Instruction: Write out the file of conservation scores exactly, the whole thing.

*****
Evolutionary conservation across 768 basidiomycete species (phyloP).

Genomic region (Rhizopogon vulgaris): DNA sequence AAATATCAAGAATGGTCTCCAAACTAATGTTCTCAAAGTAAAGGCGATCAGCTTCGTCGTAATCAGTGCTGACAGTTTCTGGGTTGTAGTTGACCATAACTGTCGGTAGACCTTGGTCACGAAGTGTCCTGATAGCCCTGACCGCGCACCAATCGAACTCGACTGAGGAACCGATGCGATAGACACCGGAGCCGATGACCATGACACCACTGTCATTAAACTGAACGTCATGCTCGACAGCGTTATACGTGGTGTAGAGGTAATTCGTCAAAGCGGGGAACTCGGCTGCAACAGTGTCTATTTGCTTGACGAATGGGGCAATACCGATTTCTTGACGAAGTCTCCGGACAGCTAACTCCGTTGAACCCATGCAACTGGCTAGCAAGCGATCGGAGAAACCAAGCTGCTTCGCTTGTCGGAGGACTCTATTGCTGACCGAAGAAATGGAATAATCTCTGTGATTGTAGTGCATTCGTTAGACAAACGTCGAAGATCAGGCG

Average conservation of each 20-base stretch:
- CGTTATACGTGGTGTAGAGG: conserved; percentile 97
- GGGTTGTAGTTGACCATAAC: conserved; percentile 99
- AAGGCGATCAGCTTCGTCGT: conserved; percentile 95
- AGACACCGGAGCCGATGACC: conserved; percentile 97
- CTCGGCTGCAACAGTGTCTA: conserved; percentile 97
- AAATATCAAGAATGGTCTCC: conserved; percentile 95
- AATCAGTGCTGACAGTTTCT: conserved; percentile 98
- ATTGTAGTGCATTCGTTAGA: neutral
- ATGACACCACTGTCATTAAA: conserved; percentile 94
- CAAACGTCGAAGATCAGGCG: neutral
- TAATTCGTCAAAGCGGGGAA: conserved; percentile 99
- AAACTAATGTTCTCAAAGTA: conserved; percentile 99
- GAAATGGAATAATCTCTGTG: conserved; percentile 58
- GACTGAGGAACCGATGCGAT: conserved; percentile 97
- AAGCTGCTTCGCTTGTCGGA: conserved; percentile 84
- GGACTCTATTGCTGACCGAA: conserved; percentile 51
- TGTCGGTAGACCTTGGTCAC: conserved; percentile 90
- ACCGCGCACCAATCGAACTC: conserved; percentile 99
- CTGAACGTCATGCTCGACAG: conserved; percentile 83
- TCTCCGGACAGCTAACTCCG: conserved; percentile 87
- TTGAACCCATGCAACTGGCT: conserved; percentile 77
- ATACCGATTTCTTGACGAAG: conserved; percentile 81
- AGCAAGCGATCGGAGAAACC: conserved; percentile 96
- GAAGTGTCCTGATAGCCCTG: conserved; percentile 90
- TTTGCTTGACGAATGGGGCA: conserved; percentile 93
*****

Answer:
Evolutionary conservation across 768 basidiomycete species (phyloP).

Genomic region (Rhizopogon vulgaris): DNA sequence AAATATCAAGAATGGTCTCCAAACTAATGTTCTCAAAGTAAAGGCGATCAGCTTCGTCGTAATCAGTGCTGACAGTTTCTGGGTTGTAGTTGACCATAACTGTCGGTAGACCTTGGTCACGAAGTGTCCTGATAGCCCTGACCGCGCACCAATCGAACTCGACTGAGGAACCGATGCGATAGACACCGGAGCCGATGACCATGACACCACTGTCATTAAACTGAACGTCATGCTCGACAGCGTTATACGTGGTGTAGAGGTAATTCGTCAAAGCGGGGAACTCGGCTGCAACAGTGTCTATTTGCTTGACGAATGGGGCAATACCGATTTCTTGACGAAGTCTCCGGACAGCTAACTCCGTTGAACCCATGCAACTGGCTAGCAAGCGATCGGAGAAACCAAGCTGCTTCGCTTGTCGGAGGACTCTATTGCTGACCGAAGAAATGGAATAATCTCTGTGATTGTAGTGCATTCGTTAGACAAACGTCGAAGATCAGGCG

Average conservation of each 20-base stretch:
- CGTTATACGTGGTGTAGAGG: conserved; percentile 97
- GGGTTGTAGTTGACCATAAC: conserved; percentile 99
- AAGGCGATCAGCTTCGTCGT: conserved; percentile 95
- AGACACCGGAGCCGATGACC: conserved; percentile 97
- CTCGGCTGCAACAGTGTCTA: conserved; percentile 97
- AAATATCAAGAATGGTCTCC: conserved; percentile 95
- AATCAGTGCTGACAGTTTCT: conserved; percentile 98
- ATTGTAGTGCATTCGTTAGA: neutral
- ATGACACCACTGTCATTAAA: conserved; percentile 94
- CAAACGTCGAAGATCAGGCG: neutral
- TAATTCGTCAAAGCGGGGAA: conserved; percentile 99
- AAACTAATGTTCTCAAAGTA: conserved; percentile 99
- GAAATGGAATAATCTCTGTG: conserved; percentile 58
- GACTGAGGAACCGATGCGAT: conserved; percentile 97
- AAGCTGCTTCGCTTGTCGGA: conserved; percentile 84
- GGACTCTATTGCTGACCGAA: conserved; percentile 51
- TGTCGGTAGACCTTGGTCAC: conserved; percentile 90
- ACCGCGCACCAATCGAACTC: conserved; percentile 99
- CTGAACGTCATGCTCGACAG: conserved; percentile 83
- TCTCCGGACAGCTAACTCCG: conserved; percentile 87
- TTGAACCCATGCAACTGGCT: conserved; percentile 77
- ATACCGATTTCTTGACGAAG: conserved; percentile 81
- AGCAAGCGATCGGAGAAACC: conserved; percentile 96
- GAAGTGTCCTGATAGCCCTG: conserved; percentile 90
- TTTGCTTGACGAATGGGGCA: conserved; percentile 93